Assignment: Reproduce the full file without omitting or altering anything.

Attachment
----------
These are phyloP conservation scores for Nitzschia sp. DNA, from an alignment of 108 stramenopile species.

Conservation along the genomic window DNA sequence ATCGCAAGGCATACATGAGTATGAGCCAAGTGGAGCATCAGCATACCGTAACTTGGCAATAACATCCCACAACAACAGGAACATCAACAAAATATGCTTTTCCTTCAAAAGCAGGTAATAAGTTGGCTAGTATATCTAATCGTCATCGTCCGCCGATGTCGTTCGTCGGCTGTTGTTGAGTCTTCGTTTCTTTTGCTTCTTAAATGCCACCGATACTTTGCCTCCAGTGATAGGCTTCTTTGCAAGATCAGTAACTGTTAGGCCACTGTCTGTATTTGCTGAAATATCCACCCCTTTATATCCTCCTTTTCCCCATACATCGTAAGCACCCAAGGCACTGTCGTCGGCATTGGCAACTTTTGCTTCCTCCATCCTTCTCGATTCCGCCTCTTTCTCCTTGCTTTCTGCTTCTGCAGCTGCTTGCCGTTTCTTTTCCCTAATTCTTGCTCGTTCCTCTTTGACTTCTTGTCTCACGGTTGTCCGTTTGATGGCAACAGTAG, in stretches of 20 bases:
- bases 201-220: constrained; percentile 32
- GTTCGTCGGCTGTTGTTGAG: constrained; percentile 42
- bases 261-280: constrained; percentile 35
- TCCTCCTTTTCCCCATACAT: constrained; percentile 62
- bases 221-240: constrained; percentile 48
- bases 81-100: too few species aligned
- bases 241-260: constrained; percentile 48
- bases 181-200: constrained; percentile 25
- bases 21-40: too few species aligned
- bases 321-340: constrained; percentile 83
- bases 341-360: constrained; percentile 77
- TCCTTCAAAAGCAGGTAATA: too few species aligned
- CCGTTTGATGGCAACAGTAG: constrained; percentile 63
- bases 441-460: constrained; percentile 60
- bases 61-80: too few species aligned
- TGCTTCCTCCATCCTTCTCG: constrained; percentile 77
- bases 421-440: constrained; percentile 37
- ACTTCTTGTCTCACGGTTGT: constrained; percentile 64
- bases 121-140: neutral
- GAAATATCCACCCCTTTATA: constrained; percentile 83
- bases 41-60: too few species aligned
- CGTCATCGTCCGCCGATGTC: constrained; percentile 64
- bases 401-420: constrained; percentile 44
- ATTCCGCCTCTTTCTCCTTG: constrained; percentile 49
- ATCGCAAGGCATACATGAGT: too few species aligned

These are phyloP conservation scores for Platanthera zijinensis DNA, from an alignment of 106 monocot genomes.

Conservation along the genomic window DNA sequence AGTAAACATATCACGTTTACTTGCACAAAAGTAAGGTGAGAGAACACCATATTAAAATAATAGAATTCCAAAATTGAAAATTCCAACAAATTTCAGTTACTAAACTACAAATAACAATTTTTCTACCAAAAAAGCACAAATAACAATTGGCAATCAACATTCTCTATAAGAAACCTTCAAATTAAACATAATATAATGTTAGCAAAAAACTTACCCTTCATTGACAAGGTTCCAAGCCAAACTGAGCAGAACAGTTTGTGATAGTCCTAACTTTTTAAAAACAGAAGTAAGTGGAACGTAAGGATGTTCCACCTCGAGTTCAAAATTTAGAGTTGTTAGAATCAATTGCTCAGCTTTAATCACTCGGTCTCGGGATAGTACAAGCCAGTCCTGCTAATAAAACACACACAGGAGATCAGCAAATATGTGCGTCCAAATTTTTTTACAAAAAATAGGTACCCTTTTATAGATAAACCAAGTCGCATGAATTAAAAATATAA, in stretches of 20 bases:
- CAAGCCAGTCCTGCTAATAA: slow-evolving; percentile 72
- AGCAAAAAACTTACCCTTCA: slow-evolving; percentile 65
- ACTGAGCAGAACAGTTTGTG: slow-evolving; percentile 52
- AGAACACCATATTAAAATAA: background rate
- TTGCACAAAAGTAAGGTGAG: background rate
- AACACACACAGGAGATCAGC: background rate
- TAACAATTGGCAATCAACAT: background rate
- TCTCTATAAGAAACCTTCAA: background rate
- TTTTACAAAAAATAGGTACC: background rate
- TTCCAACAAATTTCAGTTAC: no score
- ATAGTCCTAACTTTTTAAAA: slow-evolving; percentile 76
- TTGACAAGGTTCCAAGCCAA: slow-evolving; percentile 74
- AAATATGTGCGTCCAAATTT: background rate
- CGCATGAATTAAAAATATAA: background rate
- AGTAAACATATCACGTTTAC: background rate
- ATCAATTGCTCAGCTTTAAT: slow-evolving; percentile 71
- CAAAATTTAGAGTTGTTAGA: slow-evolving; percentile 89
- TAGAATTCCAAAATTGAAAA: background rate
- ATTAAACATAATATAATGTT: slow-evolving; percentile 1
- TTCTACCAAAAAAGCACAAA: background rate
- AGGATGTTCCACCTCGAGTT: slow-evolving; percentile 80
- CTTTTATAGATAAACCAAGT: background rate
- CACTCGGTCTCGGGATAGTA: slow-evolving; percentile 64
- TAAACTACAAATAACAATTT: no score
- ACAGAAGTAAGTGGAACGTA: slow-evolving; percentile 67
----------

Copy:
These are phyloP conservation scores for Nitzschia sp. DNA, from an alignment of 108 stramenopile species.

Conservation along the genomic window DNA sequence ATCGCAAGGCATACATGAGTATGAGCCAAGTGGAGCATCAGCATACCGTAACTTGGCAATAACATCCCACAACAACAGGAACATCAACAAAATATGCTTTTCCTTCAAAAGCAGGTAATAAGTTGGCTAGTATATCTAATCGTCATCGTCCGCCGATGTCGTTCGTCGGCTGTTGTTGAGTCTTCGTTTCTTTTGCTTCTTAAATGCCACCGATACTTTGCCTCCAGTGATAGGCTTCTTTGCAAGATCAGTAACTGTTAGGCCACTGTCTGTATTTGCTGAAATATCCACCCCTTTATATCCTCCTTTTCCCCATACATCGTAAGCACCCAAGGCACTGTCGTCGGCATTGGCAACTTTTGCTTCCTCCATCCTTCTCGATTCCGCCTCTTTCTCCTTGCTTTCTGCTTCTGCAGCTGCTTGCCGTTTCTTTTCCCTAATTCTTGCTCGTTCCTCTTTGACTTCTTGTCTCACGGTTGTCCGTTTGATGGCAACAGTAG, in stretches of 20 bases:
- bases 201-220: constrained; percentile 32
- GTTCGTCGGCTGTTGTTGAG: constrained; percentile 42
- bases 261-280: constrained; percentile 35
- TCCTCCTTTTCCCCATACAT: constrained; percentile 62
- bases 221-240: constrained; percentile 48
- bases 81-100: too few species aligned
- bases 241-260: constrained; percentile 48
- bases 181-200: constrained; percentile 25
- bases 21-40: too few species aligned
- bases 321-340: constrained; percentile 83
- bases 341-360: constrained; percentile 77
- TCCTTCAAAAGCAGGTAATA: too few species aligned
- CCGTTTGATGGCAACAGTAG: constrained; percentile 63
- bases 441-460: constrained; percentile 60
- bases 61-80: too few species aligned
- TGCTTCCTCCATCCTTCTCG: constrained; percentile 77
- bases 421-440: constrained; percentile 37
- ACTTCTTGTCTCACGGTTGT: constrained; percentile 64
- bases 121-140: neutral
- GAAATATCCACCCCTTTATA: constrained; percentile 83
- bases 41-60: too few species aligned
- CGTCATCGTCCGCCGATGTC: constrained; percentile 64
- bases 401-420: constrained; percentile 44
- ATTCCGCCTCTTTCTCCTTG: constrained; percentile 49
- ATCGCAAGGCATACATGAGT: too few species aligned

These are phyloP conservation scores for Platanthera zijinensis DNA, from an alignment of 106 monocot genomes.

Conservation along the genomic window DNA sequence AGTAAACATATCACGTTTACTTGCACAAAAGTAAGGTGAGAGAACACCATATTAAAATAATAGAATTCCAAAATTGAAAATTCCAACAAATTTCAGTTACTAAACTACAAATAACAATTTTTCTACCAAAAAAGCACAAATAACAATTGGCAATCAACATTCTCTATAAGAAACCTTCAAATTAAACATAATATAATGTTAGCAAAAAACTTACCCTTCATTGACAAGGTTCCAAGCCAAACTGAGCAGAACAGTTTGTGATAGTCCTAACTTTTTAAAAACAGAAGTAAGTGGAACGTAAGGATGTTCCACCTCGAGTTCAAAATTTAGAGTTGTTAGAATCAATTGCTCAGCTTTAATCACTCGGTCTCGGGATAGTACAAGCCAGTCCTGCTAATAAAACACACACAGGAGATCAGCAAATATGTGCGTCCAAATTTTTTTACAAAAAATAGGTACCCTTTTATAGATAAACCAAGTCGCATGAATTAAAAATATAA, in stretches of 20 bases:
- CAAGCCAGTCCTGCTAATAA: slow-evolving; percentile 72
- AGCAAAAAACTTACCCTTCA: slow-evolving; percentile 65
- ACTGAGCAGAACAGTTTGTG: slow-evolving; percentile 52
- AGAACACCATATTAAAATAA: background rate
- TTGCACAAAAGTAAGGTGAG: background rate
- AACACACACAGGAGATCAGC: background rate
- TAACAATTGGCAATCAACAT: background rate
- TCTCTATAAGAAACCTTCAA: background rate
- TTTTACAAAAAATAGGTACC: background rate
- TTCCAACAAATTTCAGTTAC: no score
- ATAGTCCTAACTTTTTAAAA: slow-evolving; percentile 76
- TTGACAAGGTTCCAAGCCAA: slow-evolving; percentile 74
- AAATATGTGCGTCCAAATTT: background rate
- CGCATGAATTAAAAATATAA: background rate
- AGTAAACATATCACGTTTAC: background rate
- ATCAATTGCTCAGCTTTAAT: slow-evolving; percentile 71
- CAAAATTTAGAGTTGTTAGA: slow-evolving; percentile 89
- TAGAATTCCAAAATTGAAAA: background rate
- ATTAAACATAATATAATGTT: slow-evolving; percentile 1
- TTCTACCAAAAAAGCACAAA: background rate
- AGGATGTTCCACCTCGAGTT: slow-evolving; percentile 80
- CTTTTATAGATAAACCAAGT: background rate
- CACTCGGTCTCGGGATAGTA: slow-evolving; percentile 64
- TAAACTACAAATAACAATTT: no score
- ACAGAAGTAAGTGGAACGTA: slow-evolving; percentile 67